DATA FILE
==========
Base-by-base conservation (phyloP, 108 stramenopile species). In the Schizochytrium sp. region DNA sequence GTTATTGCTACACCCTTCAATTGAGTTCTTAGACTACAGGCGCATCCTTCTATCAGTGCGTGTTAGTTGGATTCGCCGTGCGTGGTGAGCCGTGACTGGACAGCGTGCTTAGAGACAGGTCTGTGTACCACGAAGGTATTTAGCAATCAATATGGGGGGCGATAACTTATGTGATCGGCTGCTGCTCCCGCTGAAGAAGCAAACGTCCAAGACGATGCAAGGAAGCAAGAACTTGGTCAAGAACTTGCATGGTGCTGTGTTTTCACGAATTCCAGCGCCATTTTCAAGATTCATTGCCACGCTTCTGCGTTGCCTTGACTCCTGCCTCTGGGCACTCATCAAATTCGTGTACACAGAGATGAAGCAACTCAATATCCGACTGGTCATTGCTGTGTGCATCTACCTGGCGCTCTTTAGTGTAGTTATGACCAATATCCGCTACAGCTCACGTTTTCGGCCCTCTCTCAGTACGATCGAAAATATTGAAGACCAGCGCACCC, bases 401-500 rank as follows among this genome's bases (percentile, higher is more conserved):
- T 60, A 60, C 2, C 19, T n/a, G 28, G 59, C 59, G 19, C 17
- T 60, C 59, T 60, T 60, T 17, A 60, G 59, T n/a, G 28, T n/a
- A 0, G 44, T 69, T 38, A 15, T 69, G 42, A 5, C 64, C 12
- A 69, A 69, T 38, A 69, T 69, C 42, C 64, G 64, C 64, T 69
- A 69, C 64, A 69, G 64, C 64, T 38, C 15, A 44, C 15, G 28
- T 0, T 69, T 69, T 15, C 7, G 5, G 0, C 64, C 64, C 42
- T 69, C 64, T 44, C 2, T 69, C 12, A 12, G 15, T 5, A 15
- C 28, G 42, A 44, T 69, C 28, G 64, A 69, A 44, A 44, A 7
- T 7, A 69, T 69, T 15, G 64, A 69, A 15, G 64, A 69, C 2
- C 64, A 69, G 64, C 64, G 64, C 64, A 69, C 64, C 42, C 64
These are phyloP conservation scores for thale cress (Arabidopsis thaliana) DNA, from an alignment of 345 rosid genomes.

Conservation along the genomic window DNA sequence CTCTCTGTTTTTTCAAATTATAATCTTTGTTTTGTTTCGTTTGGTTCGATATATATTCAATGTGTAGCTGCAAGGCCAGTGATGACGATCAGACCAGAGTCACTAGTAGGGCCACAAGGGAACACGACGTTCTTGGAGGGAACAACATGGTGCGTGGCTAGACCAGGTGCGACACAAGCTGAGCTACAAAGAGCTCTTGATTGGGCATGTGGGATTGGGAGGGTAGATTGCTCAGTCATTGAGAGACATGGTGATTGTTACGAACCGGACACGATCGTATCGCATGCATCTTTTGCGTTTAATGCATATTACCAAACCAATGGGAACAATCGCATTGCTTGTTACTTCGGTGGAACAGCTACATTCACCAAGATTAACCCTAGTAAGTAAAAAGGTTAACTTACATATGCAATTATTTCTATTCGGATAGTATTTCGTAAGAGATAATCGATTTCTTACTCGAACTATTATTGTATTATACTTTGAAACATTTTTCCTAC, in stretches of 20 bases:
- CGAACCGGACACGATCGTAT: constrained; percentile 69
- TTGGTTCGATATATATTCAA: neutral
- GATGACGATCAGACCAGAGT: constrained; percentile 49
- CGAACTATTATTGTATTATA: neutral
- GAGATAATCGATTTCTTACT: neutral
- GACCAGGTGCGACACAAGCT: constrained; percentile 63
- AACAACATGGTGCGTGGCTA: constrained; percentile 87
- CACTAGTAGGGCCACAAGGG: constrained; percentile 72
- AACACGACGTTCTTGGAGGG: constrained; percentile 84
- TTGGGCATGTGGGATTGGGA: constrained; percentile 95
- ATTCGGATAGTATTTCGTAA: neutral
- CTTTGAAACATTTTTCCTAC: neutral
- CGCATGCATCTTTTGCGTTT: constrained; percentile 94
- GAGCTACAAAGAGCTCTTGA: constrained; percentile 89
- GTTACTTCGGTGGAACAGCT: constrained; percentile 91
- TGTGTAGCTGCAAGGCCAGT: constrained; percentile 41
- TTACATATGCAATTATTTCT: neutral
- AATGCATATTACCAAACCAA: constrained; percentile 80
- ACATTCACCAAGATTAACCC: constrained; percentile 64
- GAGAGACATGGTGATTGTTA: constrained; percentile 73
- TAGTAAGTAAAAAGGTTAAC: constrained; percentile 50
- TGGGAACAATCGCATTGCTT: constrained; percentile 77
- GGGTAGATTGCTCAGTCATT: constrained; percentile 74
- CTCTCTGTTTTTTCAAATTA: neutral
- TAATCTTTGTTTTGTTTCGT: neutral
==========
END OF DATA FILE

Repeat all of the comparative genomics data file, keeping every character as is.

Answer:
Base-by-base conservation (phyloP, 108 stramenopile species). In the Schizochytrium sp. region DNA sequence GTTATTGCTACACCCTTCAATTGAGTTCTTAGACTACAGGCGCATCCTTCTATCAGTGCGTGTTAGTTGGATTCGCCGTGCGTGGTGAGCCGTGACTGGACAGCGTGCTTAGAGACAGGTCTGTGTACCACGAAGGTATTTAGCAATCAATATGGGGGGCGATAACTTATGTGATCGGCTGCTGCTCCCGCTGAAGAAGCAAACGTCCAAGACGATGCAAGGAAGCAAGAACTTGGTCAAGAACTTGCATGGTGCTGTGTTTTCACGAATTCCAGCGCCATTTTCAAGATTCATTGCCACGCTTCTGCGTTGCCTTGACTCCTGCCTCTGGGCACTCATCAAATTCGTGTACACAGAGATGAAGCAACTCAATATCCGACTGGTCATTGCTGTGTGCATCTACCTGGCGCTCTTTAGTGTAGTTATGACCAATATCCGCTACAGCTCACGTTTTCGGCCCTCTCTCAGTACGATCGAAAATATTGAAGACCAGCGCACCC, bases 401-500 rank as follows among this genome's bases (percentile, higher is more conserved):
- T 60, A 60, C 2, C 19, T n/a, G 28, G 59, C 59, G 19, C 17
- T 60, C 59, T 60, T 60, T 17, A 60, G 59, T n/a, G 28, T n/a
- A 0, G 44, T 69, T 38, A 15, T 69, G 42, A 5, C 64, C 12
- A 69, A 69, T 38, A 69, T 69, C 42, C 64, G 64, C 64, T 69
- A 69, C 64, A 69, G 64, C 64, T 38, C 15, A 44, C 15, G 28
- T 0, T 69, T 69, T 15, C 7, G 5, G 0, C 64, C 64, C 42
- T 69, C 64, T 44, C 2, T 69, C 12, A 12, G 15, T 5, A 15
- C 28, G 42, A 44, T 69, C 28, G 64, A 69, A 44, A 44, A 7
- T 7, A 69, T 69, T 15, G 64, A 69, A 15, G 64, A 69, C 2
- C 64, A 69, G 64, C 64, G 64, C 64, A 69, C 64, C 42, C 64
These are phyloP conservation scores for thale cress (Arabidopsis thaliana) DNA, from an alignment of 345 rosid genomes.

Conservation along the genomic window DNA sequence CTCTCTGTTTTTTCAAATTATAATCTTTGTTTTGTTTCGTTTGGTTCGATATATATTCAATGTGTAGCTGCAAGGCCAGTGATGACGATCAGACCAGAGTCACTAGTAGGGCCACAAGGGAACACGACGTTCTTGGAGGGAACAACATGGTGCGTGGCTAGACCAGGTGCGACACAAGCTGAGCTACAAAGAGCTCTTGATTGGGCATGTGGGATTGGGAGGGTAGATTGCTCAGTCATTGAGAGACATGGTGATTGTTACGAACCGGACACGATCGTATCGCATGCATCTTTTGCGTTTAATGCATATTACCAAACCAATGGGAACAATCGCATTGCTTGTTACTTCGGTGGAACAGCTACATTCACCAAGATTAACCCTAGTAAGTAAAAAGGTTAACTTACATATGCAATTATTTCTATTCGGATAGTATTTCGTAAGAGATAATCGATTTCTTACTCGAACTATTATTGTATTATACTTTGAAACATTTTTCCTAC, in stretches of 20 bases:
- CGAACCGGACACGATCGTAT: constrained; percentile 69
- TTGGTTCGATATATATTCAA: neutral
- GATGACGATCAGACCAGAGT: constrained; percentile 49
- CGAACTATTATTGTATTATA: neutral
- GAGATAATCGATTTCTTACT: neutral
- GACCAGGTGCGACACAAGCT: constrained; percentile 63
- AACAACATGGTGCGTGGCTA: constrained; percentile 87
- CACTAGTAGGGCCACAAGGG: constrained; percentile 72
- AACACGACGTTCTTGGAGGG: constrained; percentile 84
- TTGGGCATGTGGGATTGGGA: constrained; percentile 95
- ATTCGGATAGTATTTCGTAA: neutral
- CTTTGAAACATTTTTCCTAC: neutral
- CGCATGCATCTTTTGCGTTT: constrained; percentile 94
- GAGCTACAAAGAGCTCTTGA: constrained; percentile 89
- GTTACTTCGGTGGAACAGCT: constrained; percentile 91
- TGTGTAGCTGCAAGGCCAGT: constrained; percentile 41
- TTACATATGCAATTATTTCT: neutral
- AATGCATATTACCAAACCAA: constrained; percentile 80
- ACATTCACCAAGATTAACCC: constrained; percentile 64
- GAGAGACATGGTGATTGTTA: constrained; percentile 73
- TAGTAAGTAAAAAGGTTAAC: constrained; percentile 50
- TGGGAACAATCGCATTGCTT: constrained; percentile 77
- GGGTAGATTGCTCAGTCATT: constrained; percentile 74
- CTCTCTGTTTTTTCAAATTA: neutral
- TAATCTTTGTTTTGTTTCGT: neutral